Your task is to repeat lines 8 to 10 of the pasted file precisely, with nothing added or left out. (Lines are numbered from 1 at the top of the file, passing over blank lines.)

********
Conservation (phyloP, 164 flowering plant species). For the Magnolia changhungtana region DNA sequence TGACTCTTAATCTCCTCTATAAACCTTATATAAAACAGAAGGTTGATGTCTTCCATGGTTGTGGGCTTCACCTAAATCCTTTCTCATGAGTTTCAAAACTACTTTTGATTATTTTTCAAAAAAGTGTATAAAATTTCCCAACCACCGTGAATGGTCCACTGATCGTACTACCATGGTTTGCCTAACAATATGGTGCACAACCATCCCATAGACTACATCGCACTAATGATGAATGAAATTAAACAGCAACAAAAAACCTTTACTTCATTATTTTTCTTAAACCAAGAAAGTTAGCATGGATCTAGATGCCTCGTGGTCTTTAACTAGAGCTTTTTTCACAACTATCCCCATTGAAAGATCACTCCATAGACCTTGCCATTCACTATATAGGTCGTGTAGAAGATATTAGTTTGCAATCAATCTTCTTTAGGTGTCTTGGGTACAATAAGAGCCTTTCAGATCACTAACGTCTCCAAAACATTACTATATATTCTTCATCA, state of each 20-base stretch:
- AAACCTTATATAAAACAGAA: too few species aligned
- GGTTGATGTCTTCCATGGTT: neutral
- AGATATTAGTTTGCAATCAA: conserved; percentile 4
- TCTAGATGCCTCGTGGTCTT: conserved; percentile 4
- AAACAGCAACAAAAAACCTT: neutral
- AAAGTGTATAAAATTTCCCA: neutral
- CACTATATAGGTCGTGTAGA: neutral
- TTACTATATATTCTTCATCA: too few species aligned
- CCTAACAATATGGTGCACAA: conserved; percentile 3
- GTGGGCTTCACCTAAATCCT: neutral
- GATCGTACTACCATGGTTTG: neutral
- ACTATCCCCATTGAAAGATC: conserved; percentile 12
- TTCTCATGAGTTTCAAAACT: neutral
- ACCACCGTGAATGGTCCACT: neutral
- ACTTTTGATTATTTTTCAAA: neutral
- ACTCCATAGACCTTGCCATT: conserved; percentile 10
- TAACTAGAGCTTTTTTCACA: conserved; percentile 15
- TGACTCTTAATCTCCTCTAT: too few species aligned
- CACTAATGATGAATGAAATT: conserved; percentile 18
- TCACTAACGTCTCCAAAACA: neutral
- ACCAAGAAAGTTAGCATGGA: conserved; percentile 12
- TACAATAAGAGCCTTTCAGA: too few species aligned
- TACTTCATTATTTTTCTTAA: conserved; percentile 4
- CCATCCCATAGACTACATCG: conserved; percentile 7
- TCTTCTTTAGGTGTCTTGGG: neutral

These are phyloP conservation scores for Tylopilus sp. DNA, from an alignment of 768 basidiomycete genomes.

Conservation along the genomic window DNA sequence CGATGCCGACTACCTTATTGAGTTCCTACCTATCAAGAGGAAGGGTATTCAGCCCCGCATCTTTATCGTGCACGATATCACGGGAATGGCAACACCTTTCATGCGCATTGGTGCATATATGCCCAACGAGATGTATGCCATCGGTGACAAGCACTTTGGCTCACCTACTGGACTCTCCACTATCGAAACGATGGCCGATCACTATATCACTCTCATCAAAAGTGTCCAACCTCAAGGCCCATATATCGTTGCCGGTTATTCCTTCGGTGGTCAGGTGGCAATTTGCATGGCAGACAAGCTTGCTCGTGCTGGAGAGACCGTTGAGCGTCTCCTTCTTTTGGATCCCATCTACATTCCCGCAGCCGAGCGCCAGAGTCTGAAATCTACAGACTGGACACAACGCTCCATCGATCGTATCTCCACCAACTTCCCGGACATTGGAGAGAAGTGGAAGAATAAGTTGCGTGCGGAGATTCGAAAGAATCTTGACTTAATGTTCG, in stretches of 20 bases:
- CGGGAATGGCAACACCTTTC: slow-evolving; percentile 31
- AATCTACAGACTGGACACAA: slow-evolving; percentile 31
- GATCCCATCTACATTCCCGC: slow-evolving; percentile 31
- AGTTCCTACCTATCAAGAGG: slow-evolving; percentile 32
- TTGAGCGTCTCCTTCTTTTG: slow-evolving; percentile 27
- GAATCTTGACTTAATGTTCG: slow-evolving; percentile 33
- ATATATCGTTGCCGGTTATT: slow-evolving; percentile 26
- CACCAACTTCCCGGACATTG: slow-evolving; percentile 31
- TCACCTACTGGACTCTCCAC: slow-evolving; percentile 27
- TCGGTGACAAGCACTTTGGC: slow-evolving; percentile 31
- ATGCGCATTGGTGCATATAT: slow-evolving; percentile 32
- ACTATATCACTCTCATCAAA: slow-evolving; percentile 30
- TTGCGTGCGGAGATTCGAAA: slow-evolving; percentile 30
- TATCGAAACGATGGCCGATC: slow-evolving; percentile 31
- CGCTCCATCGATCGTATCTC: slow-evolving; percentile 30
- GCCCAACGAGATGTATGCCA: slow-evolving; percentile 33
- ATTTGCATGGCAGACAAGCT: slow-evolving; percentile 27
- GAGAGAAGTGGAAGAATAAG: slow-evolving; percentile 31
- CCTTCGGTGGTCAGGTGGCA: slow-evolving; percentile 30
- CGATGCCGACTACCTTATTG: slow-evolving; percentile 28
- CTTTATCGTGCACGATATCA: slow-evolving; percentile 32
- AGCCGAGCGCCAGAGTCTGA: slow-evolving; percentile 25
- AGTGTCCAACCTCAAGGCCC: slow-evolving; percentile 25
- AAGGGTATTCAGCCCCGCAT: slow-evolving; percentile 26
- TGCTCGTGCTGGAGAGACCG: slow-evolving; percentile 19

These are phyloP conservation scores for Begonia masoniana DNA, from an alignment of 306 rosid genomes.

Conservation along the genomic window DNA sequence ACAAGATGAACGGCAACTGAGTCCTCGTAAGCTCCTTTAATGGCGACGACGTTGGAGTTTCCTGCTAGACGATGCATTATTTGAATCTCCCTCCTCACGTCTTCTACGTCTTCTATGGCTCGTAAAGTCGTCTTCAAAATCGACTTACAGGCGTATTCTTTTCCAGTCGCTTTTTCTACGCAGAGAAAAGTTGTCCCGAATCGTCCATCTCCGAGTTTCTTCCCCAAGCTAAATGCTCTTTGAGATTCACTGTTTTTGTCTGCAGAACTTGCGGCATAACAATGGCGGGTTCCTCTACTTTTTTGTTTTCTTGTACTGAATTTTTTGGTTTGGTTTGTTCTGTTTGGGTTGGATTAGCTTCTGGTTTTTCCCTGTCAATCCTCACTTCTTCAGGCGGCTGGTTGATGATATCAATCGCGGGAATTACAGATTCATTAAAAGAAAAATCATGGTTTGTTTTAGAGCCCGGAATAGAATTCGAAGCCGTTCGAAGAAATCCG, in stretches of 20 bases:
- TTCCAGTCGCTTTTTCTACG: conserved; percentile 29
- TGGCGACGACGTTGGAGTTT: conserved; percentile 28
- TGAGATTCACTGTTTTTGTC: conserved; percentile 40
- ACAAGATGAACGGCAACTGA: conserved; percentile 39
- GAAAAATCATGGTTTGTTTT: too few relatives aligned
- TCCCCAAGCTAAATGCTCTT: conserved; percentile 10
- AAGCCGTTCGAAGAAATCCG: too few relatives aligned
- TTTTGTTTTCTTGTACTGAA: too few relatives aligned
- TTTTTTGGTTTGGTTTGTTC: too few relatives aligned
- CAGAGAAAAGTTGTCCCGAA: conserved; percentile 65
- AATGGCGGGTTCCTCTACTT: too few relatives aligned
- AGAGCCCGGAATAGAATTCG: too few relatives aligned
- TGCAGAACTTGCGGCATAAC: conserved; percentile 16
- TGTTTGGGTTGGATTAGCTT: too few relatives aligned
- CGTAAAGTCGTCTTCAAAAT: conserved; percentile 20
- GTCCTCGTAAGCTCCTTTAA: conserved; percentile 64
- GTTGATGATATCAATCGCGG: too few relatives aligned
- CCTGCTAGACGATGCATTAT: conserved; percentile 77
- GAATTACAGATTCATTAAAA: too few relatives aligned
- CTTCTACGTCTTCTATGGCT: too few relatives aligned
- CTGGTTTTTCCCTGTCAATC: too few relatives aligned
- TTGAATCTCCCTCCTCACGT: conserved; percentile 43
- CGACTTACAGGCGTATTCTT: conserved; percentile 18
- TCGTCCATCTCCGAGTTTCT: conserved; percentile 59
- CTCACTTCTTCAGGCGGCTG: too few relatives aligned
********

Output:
- CACTATATAGGTCGTGTAGA: neutral
- TTACTATATATTCTTCATCA: too few species aligned
- CCTAACAATATGGTGCACAA: conserved; percentile 3